Gas-turbine powered, four-car (PC1, TC1, TC2 and PC2) articulated Advanced Passenger Train Experimental (APT-E) made its first run on 25 July 1972.
Incorporating hydrokinetic brakes, articulated bogies, hydraulic tilt equipment and aluminium alloy vehicle shells, it completed test runs between Swindon and Reading achieving a speed record of 152.3mph and from London St. Pancras to Leicester covering the distinctly curved route of 99 miles in just 58½ minutes.
Never intended for passenger service, the APT-E was more of a mobile laboratory where engineers could register every parameter of suspension, traction, aerodynamics, braking, vehicle structure and ride characteristics for measurement and analysis.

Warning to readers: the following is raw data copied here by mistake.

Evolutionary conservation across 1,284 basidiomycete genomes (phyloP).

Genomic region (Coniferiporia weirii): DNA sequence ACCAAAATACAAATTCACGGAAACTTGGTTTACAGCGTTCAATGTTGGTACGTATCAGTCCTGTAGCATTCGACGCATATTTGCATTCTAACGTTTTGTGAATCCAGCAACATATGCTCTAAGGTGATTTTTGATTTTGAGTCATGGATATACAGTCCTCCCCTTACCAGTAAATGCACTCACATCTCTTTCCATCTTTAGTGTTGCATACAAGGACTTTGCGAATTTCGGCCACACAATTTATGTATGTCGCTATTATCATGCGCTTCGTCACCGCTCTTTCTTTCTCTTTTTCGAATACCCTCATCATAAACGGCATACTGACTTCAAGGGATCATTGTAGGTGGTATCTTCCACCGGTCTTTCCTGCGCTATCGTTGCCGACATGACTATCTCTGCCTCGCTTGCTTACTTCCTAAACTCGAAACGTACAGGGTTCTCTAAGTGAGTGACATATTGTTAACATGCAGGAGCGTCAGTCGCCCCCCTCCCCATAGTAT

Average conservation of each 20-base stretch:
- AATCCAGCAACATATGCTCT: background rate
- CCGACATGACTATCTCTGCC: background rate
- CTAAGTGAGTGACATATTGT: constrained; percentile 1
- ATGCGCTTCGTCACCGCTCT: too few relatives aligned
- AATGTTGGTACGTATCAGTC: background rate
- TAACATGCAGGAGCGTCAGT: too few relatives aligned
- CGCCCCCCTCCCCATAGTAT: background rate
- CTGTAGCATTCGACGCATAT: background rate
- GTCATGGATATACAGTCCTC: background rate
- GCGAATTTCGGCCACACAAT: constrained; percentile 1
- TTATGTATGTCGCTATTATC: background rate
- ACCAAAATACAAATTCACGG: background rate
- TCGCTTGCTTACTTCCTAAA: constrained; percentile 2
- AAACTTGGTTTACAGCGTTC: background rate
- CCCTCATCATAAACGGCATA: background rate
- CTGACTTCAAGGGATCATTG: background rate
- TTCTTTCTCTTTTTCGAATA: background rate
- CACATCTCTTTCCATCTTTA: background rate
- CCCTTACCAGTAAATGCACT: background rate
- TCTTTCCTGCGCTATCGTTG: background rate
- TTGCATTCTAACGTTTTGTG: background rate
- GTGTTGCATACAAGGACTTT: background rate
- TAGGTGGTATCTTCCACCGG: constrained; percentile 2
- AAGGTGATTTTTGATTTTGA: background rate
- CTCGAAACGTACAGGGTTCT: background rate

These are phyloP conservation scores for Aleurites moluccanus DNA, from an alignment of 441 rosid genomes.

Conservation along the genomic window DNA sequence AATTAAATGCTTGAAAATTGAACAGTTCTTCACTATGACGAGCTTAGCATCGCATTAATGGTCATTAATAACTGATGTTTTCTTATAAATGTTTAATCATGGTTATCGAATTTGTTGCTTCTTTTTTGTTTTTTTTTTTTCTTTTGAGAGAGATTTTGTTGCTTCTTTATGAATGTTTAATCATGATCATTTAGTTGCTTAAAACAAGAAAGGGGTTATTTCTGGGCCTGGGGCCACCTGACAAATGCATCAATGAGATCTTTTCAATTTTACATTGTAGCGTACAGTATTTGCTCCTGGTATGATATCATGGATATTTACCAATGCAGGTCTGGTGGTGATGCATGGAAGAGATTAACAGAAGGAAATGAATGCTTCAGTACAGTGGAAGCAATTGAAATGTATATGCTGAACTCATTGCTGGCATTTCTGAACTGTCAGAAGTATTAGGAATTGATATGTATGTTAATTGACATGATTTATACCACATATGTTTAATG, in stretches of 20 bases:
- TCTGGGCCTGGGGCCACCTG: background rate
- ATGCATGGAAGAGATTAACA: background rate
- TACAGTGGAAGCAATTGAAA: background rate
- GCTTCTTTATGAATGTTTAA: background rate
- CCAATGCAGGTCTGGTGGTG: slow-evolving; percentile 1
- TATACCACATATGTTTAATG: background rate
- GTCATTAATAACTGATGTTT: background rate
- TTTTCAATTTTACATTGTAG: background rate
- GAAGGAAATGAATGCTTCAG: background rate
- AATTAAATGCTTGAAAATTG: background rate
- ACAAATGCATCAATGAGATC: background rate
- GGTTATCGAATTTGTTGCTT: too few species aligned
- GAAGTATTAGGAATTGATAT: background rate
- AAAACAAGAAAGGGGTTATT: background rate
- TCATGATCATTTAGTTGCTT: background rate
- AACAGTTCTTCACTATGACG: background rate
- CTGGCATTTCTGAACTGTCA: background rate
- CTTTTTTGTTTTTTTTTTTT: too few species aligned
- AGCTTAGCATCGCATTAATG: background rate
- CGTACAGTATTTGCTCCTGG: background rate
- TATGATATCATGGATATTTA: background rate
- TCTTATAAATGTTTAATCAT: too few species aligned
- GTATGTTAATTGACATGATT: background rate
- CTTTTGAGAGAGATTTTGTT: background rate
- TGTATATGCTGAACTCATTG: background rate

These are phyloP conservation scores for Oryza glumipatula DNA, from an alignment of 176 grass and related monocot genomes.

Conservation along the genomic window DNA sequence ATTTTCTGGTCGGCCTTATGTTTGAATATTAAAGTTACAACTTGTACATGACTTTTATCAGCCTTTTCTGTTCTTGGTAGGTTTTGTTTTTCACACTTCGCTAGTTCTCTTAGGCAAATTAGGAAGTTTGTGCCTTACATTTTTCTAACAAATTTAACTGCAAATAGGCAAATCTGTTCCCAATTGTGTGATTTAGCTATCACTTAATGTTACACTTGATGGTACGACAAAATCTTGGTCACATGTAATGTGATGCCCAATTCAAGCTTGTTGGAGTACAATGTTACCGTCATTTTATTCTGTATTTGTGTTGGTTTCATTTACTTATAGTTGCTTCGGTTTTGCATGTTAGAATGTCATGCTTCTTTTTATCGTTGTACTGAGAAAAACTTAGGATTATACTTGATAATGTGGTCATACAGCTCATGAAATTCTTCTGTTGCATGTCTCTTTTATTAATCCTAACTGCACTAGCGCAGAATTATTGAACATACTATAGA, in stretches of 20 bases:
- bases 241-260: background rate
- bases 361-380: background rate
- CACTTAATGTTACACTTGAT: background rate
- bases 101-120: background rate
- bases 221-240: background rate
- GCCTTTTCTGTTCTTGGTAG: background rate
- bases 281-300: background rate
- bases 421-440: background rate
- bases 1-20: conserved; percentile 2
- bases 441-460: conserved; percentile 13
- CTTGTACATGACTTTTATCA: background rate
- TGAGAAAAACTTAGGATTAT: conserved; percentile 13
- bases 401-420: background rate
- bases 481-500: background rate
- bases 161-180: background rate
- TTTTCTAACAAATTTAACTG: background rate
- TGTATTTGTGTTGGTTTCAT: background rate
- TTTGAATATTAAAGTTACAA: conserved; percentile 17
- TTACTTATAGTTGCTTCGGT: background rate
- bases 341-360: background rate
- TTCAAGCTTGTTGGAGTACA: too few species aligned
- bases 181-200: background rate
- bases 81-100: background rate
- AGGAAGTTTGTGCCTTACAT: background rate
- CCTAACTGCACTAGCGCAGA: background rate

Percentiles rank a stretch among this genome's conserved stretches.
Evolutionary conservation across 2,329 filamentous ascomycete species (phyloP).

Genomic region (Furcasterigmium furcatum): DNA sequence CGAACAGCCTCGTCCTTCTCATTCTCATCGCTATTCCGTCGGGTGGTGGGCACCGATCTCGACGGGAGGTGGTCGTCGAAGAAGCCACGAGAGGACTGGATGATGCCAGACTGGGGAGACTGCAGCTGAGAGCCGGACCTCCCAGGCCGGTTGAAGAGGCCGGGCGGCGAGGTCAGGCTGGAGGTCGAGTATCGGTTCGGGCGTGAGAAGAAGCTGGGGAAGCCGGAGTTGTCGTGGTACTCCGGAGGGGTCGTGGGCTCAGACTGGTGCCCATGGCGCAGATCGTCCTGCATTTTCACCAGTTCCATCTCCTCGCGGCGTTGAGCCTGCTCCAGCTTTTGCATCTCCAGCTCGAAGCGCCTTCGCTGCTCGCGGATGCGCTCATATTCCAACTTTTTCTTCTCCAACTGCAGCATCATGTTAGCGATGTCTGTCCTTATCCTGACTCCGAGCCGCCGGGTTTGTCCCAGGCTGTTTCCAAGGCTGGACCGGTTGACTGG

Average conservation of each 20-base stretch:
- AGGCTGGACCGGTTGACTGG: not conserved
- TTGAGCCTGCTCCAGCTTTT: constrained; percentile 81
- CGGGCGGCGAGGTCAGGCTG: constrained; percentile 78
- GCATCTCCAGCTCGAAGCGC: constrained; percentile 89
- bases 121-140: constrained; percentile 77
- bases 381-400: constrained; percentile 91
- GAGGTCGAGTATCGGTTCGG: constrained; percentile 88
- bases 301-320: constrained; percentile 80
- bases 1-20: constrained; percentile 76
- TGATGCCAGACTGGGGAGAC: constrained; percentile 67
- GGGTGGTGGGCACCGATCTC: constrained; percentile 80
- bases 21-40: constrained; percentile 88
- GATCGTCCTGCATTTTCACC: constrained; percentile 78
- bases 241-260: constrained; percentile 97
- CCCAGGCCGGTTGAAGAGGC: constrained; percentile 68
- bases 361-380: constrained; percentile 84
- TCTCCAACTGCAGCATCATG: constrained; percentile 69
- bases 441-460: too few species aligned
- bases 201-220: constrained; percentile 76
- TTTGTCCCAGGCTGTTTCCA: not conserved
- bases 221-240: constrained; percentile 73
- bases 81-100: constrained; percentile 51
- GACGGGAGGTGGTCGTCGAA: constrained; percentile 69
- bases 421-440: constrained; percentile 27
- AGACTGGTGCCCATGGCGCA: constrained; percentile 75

On 11 June 1976 the APT-E was delivered to the National Railway Museum, York having completed 23,559 miles during testing. The APT-E is part of the National Railway Collection and is displayed at Locomotion the NRM at Shildon.
The first meeting of the APT-E Conservation & Support Group at the NRM in York on 1st April 2000.